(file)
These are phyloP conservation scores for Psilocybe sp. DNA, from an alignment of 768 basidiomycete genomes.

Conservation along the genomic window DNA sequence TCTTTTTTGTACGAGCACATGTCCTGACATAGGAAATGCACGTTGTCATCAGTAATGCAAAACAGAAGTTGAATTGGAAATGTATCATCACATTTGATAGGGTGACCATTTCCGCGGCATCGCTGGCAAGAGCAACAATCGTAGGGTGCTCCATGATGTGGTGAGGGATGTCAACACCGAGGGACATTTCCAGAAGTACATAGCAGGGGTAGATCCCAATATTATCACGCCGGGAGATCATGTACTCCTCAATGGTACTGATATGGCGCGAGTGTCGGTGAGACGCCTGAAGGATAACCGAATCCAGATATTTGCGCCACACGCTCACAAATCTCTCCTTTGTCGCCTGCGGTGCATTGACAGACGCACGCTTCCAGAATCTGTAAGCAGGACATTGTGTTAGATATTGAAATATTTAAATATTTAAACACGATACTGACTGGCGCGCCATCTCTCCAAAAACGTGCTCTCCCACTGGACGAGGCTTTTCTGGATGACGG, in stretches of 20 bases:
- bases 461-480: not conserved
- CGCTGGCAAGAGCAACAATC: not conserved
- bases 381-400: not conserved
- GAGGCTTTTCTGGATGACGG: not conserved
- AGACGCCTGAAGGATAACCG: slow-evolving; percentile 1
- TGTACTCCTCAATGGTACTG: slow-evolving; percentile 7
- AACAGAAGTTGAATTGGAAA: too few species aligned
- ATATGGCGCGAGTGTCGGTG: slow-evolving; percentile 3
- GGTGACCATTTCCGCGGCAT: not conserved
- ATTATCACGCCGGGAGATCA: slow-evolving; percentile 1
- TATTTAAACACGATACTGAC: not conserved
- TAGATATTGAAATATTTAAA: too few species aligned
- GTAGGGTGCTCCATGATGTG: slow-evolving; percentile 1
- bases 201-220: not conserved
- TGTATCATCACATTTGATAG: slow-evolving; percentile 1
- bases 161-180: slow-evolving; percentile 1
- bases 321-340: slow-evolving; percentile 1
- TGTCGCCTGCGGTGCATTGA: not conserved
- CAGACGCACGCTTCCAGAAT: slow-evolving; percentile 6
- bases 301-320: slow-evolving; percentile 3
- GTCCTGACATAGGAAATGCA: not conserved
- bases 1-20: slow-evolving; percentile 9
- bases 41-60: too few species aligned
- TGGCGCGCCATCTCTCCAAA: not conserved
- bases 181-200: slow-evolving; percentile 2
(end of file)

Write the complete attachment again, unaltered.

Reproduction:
These are phyloP conservation scores for Psilocybe sp. DNA, from an alignment of 768 basidiomycete genomes.

Conservation along the genomic window DNA sequence TCTTTTTTGTACGAGCACATGTCCTGACATAGGAAATGCACGTTGTCATCAGTAATGCAAAACAGAAGTTGAATTGGAAATGTATCATCACATTTGATAGGGTGACCATTTCCGCGGCATCGCTGGCAAGAGCAACAATCGTAGGGTGCTCCATGATGTGGTGAGGGATGTCAACACCGAGGGACATTTCCAGAAGTACATAGCAGGGGTAGATCCCAATATTATCACGCCGGGAGATCATGTACTCCTCAATGGTACTGATATGGCGCGAGTGTCGGTGAGACGCCTGAAGGATAACCGAATCCAGATATTTGCGCCACACGCTCACAAATCTCTCCTTTGTCGCCTGCGGTGCATTGACAGACGCACGCTTCCAGAATCTGTAAGCAGGACATTGTGTTAGATATTGAAATATTTAAATATTTAAACACGATACTGACTGGCGCGCCATCTCTCCAAAAACGTGCTCTCCCACTGGACGAGGCTTTTCTGGATGACGG, in stretches of 20 bases:
- bases 461-480: not conserved
- CGCTGGCAAGAGCAACAATC: not conserved
- bases 381-400: not conserved
- GAGGCTTTTCTGGATGACGG: not conserved
- AGACGCCTGAAGGATAACCG: slow-evolving; percentile 1
- TGTACTCCTCAATGGTACTG: slow-evolving; percentile 7
- AACAGAAGTTGAATTGGAAA: too few species aligned
- ATATGGCGCGAGTGTCGGTG: slow-evolving; percentile 3
- GGTGACCATTTCCGCGGCAT: not conserved
- ATTATCACGCCGGGAGATCA: slow-evolving; percentile 1
- TATTTAAACACGATACTGAC: not conserved
- TAGATATTGAAATATTTAAA: too few species aligned
- GTAGGGTGCTCCATGATGTG: slow-evolving; percentile 1
- bases 201-220: not conserved
- TGTATCATCACATTTGATAG: slow-evolving; percentile 1
- bases 161-180: slow-evolving; percentile 1
- bases 321-340: slow-evolving; percentile 1
- TGTCGCCTGCGGTGCATTGA: not conserved
- CAGACGCACGCTTCCAGAAT: slow-evolving; percentile 6
- bases 301-320: slow-evolving; percentile 3
- GTCCTGACATAGGAAATGCA: not conserved
- bases 1-20: slow-evolving; percentile 9
- bases 41-60: too few species aligned
- TGGCGCGCCATCTCTCCAAA: not conserved
- bases 181-200: slow-evolving; percentile 2